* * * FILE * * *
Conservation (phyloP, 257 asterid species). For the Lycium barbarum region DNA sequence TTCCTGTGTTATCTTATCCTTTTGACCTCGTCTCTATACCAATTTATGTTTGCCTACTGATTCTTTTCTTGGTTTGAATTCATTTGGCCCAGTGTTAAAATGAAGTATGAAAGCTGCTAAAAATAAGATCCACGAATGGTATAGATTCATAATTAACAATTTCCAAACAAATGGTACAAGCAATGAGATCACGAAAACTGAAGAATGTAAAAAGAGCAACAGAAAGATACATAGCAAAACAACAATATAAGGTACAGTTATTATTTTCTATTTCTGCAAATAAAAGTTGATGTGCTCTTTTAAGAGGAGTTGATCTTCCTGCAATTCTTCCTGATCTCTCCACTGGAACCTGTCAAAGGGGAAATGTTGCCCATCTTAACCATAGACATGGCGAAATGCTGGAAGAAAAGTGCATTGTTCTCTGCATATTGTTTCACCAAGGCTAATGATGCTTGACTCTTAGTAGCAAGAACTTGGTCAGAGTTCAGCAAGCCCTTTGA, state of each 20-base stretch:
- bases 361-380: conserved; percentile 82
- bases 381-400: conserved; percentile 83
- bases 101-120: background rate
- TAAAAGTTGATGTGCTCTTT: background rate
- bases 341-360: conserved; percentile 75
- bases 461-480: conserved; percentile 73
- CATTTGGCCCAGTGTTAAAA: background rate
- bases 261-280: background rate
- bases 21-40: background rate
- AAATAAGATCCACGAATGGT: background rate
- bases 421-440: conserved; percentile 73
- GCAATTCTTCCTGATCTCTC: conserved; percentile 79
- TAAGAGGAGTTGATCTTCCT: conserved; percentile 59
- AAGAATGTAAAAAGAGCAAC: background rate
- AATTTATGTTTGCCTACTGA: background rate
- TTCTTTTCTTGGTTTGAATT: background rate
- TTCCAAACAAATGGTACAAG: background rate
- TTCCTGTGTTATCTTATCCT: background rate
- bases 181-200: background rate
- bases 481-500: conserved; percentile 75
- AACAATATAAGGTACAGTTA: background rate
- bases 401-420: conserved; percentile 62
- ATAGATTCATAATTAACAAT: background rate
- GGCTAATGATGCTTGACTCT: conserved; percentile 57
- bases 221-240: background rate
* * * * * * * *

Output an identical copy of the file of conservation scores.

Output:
Conservation (phyloP, 257 asterid species). For the Lycium barbarum region DNA sequence TTCCTGTGTTATCTTATCCTTTTGACCTCGTCTCTATACCAATTTATGTTTGCCTACTGATTCTTTTCTTGGTTTGAATTCATTTGGCCCAGTGTTAAAATGAAGTATGAAAGCTGCTAAAAATAAGATCCACGAATGGTATAGATTCATAATTAACAATTTCCAAACAAATGGTACAAGCAATGAGATCACGAAAACTGAAGAATGTAAAAAGAGCAACAGAAAGATACATAGCAAAACAACAATATAAGGTACAGTTATTATTTTCTATTTCTGCAAATAAAAGTTGATGTGCTCTTTTAAGAGGAGTTGATCTTCCTGCAATTCTTCCTGATCTCTCCACTGGAACCTGTCAAAGGGGAAATGTTGCCCATCTTAACCATAGACATGGCGAAATGCTGGAAGAAAAGTGCATTGTTCTCTGCATATTGTTTCACCAAGGCTAATGATGCTTGACTCTTAGTAGCAAGAACTTGGTCAGAGTTCAGCAAGCCCTTTGA, state of each 20-base stretch:
- bases 361-380: conserved; percentile 82
- bases 381-400: conserved; percentile 83
- bases 101-120: background rate
- TAAAAGTTGATGTGCTCTTT: background rate
- bases 341-360: conserved; percentile 75
- bases 461-480: conserved; percentile 73
- CATTTGGCCCAGTGTTAAAA: background rate
- bases 261-280: background rate
- bases 21-40: background rate
- AAATAAGATCCACGAATGGT: background rate
- bases 421-440: conserved; percentile 73
- GCAATTCTTCCTGATCTCTC: conserved; percentile 79
- TAAGAGGAGTTGATCTTCCT: conserved; percentile 59
- AAGAATGTAAAAAGAGCAAC: background rate
- AATTTATGTTTGCCTACTGA: background rate
- TTCTTTTCTTGGTTTGAATT: background rate
- TTCCAAACAAATGGTACAAG: background rate
- TTCCTGTGTTATCTTATCCT: background rate
- bases 181-200: background rate
- bases 481-500: conserved; percentile 75
- AACAATATAAGGTACAGTTA: background rate
- bases 401-420: conserved; percentile 62
- ATAGATTCATAATTAACAAT: background rate
- GGCTAATGATGCTTGACTCT: conserved; percentile 57
- bases 221-240: background rate